Ways to Break Down Social Media Content to Create Loyalty

Everyone online has different ways they like to interact with social media, so being a little bit of something to everyone with different avenues of media can be a helpful piece of advice to maximize coverage while still adding value to a consumer’s day with your content.

“You need to make sure that you are becoming attractive to your demographic,” said Dave Cicotte.

The Director of Marketing for Batch Brewing, Cicotte spoke at the 2024 Michigan Brewers Guild annual conference in a session and explained how the Detroit brewery has looked to create that value to consumers outside of just promoting the brewery online.

“It’s extremely important to develop a strong relatable and consistent brand voice,” Cicotte said. “We’re consistent with our beer. You have to approach the marketing and branding site the same exact way. If you’re not consistent, people get very confused and who you are or who you think you are if you don’t stay true to that brand.”

So Cicotte broke down what the brewery does with what he explained as the 40/40/20 rule.

READ MORE: The Feelgood Tap is Batch Brewing’s Way to Give Back

Diverse media is crucial for effective communication. As a former high school English teacher, Cicotte stressed the importance of catering to different learning styles. So, to engage your audience effectively, it’s not enough to rely solely on images or links. People learn through audio, video, images, and articles. He said a well-rounded media strategy is essential to reach a broader audience and accommodate various learning preferences.

“You need a good balance of content to add value to your followers feeds. Nobody’s going to want to follow or engage with any content that you’re doing if you’re not adding value,” he said. “Not everything is going to add value to everyone else. But if you’re adding value to something or somebody else, no matter what that size group is, then you’re doing alright.”

Using these three ideas across multiple platforms can be a benefit. It also means understanding that not everything is about just your brand when it comes to organic content creation.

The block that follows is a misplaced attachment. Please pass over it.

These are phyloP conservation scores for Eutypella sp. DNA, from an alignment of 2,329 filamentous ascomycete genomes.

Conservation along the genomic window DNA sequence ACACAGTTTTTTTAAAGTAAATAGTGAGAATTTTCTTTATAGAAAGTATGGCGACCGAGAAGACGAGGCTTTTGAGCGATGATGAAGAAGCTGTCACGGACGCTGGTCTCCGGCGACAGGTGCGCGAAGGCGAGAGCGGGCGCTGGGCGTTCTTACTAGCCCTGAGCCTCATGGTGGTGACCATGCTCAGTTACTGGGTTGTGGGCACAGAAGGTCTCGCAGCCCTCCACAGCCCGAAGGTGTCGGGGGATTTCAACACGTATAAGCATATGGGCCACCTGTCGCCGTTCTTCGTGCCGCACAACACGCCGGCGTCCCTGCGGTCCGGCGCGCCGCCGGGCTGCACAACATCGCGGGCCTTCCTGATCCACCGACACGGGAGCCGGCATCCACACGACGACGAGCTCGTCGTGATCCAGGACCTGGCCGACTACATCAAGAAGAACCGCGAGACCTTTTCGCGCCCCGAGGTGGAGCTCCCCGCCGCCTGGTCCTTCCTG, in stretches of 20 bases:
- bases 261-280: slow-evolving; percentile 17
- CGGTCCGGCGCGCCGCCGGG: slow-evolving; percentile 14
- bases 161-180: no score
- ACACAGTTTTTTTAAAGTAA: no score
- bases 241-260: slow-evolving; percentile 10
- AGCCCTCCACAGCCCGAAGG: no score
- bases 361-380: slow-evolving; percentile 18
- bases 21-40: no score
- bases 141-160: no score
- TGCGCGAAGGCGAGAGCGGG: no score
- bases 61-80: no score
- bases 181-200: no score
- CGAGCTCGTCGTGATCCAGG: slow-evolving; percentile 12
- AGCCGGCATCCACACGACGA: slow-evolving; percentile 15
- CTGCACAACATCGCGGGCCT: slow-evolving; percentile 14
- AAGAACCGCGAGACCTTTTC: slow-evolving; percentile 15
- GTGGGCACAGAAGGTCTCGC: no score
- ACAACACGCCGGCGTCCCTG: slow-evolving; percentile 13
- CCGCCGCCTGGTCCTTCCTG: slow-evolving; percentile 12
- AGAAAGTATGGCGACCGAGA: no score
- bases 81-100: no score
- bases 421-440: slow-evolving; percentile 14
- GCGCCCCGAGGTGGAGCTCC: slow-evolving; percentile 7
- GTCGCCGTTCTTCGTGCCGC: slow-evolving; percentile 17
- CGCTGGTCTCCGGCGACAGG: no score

The first 40% is about your brand

“It’s your accolades, news articles, things you have going on in the taproom and events, that’s the first 40% that you should focus on,” Cicotte said. “The second 40% is industry related.”

That first 40%, he explained as he showed a post about the hiring of a new employee at the company encapsulates something about the brewery, but he then showed how the brewery shared a post by fellow brewery Loaded Dice and the announcement of the opening of a new facility.

“There was not a collaboration,” Cicotte said. “It was not a request from Jef Smith from Loaded Dice for us to put this out there. It’s a part of what this strategy is. We take his content … and we say congratulations, and let everybody know, this is a very big thing for Michigan beer, our industry.

“Now we’re playing nice, it’s not about us all the time. It’s about our industry, the bigger our industry grows, the more light that’s shed on everybody else is great. It’s a good thing.”

The last 20%, after you have gained a consumer’s trust and loyalty, because you’ve added value to feed is the final part of the equation where you can sell your brand.

“Come into our tap room, buy our merchandise, spend your money at our place,” Cicotte said. “That way, it’s not just you always talking about yourself, you’re actually adding value by telling them about the industry, you’re telling them about other places that they can go and spend their money. And they don’t see you as selfish and just money-hungry. It’s very important.

“We talk about the community and we’re always great with each other, we have each other’s backs. They see us congratulating each other. That’s a great thing to have. There aren’t too many industries that will do that or are willing to sacrifice their content to make sure everybody knows about what the heck’s going on at somebody else’s place.”

Even in promoting a new beer, Cicotte said that syntax can place something from your 20% pot into your first 40%.

“If you’re telling them this is a new release, I would probably go underneath 40%, he said. “Now if you’re like hey, come in and get this,’ that’s different, right. That’s it’s all syntax at that point.”

A hidden benefit of sharing other people’s posts or even mentioning them is that you’re showing up in their feed and the eyes of new consumers as well.

“I think when you’re sharing other people’s stuff, you’re actually showing up and the other breweries fans’ feeds, or whoever visits them,” Cicotte said. “They start to see who you are as well. So it works on so many different ways. And it’s just so unselfish and people like to see that stuff.”

Photo courtesy Batch Brewing

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